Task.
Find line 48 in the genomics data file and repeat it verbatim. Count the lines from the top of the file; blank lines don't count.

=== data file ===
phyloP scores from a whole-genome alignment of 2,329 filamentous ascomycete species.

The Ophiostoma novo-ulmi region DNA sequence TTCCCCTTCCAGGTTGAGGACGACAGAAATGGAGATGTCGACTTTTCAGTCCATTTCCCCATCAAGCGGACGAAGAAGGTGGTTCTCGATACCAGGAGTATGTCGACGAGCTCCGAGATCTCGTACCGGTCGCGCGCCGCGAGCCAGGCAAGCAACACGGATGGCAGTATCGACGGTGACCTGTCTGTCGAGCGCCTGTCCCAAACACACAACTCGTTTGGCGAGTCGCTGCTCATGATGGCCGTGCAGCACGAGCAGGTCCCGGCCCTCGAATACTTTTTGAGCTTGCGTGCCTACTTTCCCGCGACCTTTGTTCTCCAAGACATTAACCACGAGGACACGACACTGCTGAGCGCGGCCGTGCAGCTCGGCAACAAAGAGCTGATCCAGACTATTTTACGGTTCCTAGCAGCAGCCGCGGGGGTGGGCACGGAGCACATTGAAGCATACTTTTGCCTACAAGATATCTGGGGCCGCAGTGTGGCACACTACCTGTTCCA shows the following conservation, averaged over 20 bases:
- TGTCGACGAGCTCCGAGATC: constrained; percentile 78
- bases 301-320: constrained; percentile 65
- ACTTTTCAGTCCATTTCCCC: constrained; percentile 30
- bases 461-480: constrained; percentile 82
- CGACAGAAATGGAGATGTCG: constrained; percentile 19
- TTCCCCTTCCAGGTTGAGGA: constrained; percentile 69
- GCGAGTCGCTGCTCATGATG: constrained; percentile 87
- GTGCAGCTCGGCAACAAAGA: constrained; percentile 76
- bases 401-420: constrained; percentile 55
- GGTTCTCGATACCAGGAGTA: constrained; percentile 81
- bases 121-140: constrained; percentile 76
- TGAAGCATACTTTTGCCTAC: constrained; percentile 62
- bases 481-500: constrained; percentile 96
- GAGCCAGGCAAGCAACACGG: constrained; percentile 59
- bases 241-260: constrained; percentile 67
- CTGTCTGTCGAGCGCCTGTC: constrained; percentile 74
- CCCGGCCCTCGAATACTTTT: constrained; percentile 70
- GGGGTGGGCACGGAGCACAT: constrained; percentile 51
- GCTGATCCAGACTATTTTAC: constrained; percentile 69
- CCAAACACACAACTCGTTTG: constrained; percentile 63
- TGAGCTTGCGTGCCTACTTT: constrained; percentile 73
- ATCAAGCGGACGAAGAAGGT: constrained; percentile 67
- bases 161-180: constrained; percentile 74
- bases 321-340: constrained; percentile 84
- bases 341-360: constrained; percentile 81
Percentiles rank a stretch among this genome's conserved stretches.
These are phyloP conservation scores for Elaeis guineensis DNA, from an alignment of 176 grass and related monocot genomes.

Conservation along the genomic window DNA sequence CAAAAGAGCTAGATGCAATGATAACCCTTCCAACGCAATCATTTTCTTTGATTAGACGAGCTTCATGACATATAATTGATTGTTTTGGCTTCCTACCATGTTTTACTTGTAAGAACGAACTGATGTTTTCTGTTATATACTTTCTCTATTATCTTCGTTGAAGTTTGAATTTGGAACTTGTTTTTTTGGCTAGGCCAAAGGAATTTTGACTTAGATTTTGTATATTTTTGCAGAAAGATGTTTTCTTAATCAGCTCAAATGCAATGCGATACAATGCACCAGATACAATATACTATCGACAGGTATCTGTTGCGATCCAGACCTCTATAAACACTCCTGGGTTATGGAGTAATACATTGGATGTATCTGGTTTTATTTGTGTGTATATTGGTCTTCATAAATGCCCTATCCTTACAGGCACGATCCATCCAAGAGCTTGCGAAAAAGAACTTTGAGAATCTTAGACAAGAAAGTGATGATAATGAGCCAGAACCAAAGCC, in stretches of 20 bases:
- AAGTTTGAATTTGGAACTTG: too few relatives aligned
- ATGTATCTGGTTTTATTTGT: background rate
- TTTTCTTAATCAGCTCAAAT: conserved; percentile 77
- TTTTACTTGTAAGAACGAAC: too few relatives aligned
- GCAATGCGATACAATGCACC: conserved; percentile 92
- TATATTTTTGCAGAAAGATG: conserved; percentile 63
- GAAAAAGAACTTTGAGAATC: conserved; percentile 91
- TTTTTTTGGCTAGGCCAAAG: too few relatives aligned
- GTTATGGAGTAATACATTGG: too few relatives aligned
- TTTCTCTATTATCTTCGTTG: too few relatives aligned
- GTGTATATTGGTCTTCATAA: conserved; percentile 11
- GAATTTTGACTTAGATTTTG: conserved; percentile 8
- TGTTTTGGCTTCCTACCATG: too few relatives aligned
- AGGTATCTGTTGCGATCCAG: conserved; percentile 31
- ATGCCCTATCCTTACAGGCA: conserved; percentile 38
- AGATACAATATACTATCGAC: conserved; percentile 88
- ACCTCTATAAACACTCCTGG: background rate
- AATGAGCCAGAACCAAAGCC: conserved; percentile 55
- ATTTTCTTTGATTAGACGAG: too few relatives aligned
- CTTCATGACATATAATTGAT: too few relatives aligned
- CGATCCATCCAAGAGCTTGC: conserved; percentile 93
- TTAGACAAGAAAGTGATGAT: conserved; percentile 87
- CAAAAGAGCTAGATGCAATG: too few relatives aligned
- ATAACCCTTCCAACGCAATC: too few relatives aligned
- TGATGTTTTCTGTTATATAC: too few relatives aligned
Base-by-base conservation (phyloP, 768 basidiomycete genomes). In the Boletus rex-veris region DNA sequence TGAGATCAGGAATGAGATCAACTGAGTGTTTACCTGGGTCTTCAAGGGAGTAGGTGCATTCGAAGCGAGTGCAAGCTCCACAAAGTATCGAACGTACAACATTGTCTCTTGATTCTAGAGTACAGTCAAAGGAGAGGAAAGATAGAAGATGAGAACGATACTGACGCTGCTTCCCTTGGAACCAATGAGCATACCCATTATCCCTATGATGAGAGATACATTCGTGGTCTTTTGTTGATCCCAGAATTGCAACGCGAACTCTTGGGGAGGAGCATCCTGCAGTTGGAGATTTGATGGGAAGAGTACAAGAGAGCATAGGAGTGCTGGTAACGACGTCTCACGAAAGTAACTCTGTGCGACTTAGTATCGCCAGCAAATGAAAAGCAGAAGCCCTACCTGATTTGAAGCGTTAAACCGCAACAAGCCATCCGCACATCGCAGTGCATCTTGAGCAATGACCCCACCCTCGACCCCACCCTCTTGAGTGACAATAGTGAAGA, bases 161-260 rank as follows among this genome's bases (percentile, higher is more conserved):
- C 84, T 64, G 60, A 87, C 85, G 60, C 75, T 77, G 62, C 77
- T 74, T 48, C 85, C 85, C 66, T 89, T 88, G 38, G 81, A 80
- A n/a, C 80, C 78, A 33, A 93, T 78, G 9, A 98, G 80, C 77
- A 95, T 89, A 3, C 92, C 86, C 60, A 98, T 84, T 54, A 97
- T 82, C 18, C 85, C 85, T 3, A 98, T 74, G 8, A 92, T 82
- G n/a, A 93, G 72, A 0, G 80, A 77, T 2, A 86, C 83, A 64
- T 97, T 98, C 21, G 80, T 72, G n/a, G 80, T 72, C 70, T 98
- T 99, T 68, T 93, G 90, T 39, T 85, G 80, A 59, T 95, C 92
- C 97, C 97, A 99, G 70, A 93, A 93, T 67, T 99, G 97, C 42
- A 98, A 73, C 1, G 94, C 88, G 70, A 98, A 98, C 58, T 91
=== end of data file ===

- AATGAGCCAGAACCAAAGCC: conserved; percentile 55